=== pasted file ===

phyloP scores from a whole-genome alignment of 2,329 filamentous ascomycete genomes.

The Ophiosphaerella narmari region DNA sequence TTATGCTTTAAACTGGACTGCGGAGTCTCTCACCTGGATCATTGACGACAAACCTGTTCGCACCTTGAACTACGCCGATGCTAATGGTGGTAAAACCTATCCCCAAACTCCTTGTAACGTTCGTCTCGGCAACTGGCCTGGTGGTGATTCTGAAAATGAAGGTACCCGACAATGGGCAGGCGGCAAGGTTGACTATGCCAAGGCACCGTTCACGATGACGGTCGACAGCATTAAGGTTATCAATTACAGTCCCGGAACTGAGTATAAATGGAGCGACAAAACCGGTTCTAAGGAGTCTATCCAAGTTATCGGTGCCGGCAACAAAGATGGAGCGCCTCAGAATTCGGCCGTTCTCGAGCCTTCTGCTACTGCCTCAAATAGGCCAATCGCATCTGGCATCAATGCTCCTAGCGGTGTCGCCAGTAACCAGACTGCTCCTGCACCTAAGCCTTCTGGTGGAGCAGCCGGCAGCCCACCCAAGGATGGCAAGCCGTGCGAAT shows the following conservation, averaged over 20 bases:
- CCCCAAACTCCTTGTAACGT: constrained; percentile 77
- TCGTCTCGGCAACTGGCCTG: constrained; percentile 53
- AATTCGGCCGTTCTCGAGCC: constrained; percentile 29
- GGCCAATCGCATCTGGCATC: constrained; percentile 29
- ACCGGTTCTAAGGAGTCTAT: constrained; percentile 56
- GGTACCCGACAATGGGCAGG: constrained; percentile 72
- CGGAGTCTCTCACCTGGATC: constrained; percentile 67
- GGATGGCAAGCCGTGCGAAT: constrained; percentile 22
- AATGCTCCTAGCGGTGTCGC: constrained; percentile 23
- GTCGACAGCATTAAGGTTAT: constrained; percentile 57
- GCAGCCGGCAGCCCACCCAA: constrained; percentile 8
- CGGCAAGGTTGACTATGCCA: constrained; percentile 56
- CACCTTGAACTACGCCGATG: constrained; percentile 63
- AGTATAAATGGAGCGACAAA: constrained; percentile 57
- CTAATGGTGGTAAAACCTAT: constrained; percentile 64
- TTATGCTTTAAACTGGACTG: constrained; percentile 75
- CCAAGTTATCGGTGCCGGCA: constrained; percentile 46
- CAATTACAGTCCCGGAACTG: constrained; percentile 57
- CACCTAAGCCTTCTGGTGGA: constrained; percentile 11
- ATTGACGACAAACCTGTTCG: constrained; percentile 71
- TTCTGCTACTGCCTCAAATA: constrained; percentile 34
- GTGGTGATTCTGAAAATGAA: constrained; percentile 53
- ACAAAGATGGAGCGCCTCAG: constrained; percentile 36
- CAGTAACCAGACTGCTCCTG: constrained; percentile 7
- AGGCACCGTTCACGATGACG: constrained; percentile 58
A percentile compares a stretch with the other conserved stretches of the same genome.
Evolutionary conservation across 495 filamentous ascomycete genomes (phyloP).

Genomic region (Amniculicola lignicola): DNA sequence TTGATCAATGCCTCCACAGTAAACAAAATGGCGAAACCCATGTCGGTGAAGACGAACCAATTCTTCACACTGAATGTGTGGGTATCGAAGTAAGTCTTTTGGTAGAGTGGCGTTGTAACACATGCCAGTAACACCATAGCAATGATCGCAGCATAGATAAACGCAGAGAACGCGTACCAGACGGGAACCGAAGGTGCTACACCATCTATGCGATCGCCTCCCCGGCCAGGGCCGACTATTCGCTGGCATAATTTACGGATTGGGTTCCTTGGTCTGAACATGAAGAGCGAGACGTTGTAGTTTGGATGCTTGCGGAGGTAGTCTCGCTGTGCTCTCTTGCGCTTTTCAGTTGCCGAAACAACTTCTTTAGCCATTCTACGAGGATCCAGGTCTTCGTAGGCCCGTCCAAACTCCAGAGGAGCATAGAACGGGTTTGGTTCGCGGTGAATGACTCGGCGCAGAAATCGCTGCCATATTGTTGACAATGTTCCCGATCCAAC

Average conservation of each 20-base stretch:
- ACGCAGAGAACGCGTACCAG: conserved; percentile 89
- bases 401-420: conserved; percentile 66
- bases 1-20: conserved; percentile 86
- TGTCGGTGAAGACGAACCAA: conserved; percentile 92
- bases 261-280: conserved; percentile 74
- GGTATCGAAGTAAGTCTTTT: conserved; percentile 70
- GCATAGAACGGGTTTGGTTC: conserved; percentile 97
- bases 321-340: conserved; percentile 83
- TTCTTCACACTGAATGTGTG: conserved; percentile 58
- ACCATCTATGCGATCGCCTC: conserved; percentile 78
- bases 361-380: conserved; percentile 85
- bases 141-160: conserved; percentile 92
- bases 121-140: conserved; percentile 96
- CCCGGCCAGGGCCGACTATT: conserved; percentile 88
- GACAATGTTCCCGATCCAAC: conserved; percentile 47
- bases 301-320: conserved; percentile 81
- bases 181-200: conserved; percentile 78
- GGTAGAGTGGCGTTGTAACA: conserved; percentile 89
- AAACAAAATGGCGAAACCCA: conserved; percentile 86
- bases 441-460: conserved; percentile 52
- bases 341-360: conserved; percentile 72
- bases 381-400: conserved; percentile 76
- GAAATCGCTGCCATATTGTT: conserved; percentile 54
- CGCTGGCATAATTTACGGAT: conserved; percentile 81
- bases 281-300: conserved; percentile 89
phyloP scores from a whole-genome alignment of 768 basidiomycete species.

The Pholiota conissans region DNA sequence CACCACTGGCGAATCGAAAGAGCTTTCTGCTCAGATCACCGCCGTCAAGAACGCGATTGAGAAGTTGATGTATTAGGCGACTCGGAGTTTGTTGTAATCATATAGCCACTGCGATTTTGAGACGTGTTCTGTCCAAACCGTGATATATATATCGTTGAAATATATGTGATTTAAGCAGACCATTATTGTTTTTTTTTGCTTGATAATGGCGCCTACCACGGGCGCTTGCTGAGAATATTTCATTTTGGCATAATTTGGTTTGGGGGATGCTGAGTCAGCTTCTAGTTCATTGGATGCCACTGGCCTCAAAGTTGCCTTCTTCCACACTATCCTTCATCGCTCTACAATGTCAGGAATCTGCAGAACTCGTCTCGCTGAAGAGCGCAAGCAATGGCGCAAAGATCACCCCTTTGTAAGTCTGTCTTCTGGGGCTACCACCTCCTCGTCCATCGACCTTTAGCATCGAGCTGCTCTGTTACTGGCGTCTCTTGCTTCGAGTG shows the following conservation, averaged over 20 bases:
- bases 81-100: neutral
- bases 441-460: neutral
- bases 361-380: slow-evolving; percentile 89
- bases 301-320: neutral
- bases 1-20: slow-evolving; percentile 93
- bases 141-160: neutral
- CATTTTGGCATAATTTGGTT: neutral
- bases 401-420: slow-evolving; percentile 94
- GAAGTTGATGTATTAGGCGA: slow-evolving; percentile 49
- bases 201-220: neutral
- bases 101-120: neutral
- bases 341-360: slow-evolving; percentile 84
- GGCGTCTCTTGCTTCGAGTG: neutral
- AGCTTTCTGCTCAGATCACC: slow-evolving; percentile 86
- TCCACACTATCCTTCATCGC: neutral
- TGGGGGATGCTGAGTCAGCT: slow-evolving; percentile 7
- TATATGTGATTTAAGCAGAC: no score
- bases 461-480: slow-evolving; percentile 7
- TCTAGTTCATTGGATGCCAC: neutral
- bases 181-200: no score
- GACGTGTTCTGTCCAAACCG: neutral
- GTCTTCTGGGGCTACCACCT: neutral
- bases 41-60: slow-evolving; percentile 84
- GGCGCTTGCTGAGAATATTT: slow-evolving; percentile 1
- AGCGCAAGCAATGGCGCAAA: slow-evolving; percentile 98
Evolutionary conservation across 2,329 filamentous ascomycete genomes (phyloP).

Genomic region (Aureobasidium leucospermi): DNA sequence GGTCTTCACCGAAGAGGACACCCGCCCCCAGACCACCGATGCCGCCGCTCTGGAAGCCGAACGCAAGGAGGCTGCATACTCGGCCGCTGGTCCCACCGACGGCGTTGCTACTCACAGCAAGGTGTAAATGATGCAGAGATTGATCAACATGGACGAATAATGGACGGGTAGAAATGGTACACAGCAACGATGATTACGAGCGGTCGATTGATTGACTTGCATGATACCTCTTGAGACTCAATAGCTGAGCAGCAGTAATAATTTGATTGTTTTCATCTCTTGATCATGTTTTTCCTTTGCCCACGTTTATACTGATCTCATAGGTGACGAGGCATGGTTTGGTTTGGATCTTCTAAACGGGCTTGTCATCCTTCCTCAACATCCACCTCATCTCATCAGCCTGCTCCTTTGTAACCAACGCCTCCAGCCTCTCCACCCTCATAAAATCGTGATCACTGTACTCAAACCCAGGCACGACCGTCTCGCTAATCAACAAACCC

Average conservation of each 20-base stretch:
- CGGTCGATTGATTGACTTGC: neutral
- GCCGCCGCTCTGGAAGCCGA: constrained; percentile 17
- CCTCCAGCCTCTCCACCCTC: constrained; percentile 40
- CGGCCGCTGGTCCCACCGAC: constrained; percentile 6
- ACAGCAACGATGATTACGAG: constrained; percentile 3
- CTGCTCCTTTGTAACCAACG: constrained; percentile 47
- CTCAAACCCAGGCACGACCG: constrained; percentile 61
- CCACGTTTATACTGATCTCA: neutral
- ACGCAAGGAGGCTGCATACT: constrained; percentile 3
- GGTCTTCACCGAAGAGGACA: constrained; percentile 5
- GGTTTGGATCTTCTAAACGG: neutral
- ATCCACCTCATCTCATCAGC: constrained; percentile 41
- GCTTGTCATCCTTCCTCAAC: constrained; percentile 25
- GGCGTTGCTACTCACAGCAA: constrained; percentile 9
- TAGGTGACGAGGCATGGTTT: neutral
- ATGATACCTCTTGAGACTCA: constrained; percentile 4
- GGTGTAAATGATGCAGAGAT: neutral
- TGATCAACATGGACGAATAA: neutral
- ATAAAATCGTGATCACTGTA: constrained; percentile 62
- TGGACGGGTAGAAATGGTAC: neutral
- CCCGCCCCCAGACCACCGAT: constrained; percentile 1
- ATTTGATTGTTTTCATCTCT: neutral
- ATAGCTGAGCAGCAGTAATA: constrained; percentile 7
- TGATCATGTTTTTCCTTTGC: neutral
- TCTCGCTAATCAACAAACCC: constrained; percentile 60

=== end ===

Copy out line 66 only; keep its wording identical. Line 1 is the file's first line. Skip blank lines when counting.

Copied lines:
- bases 401-420: slow-evolving; percentile 94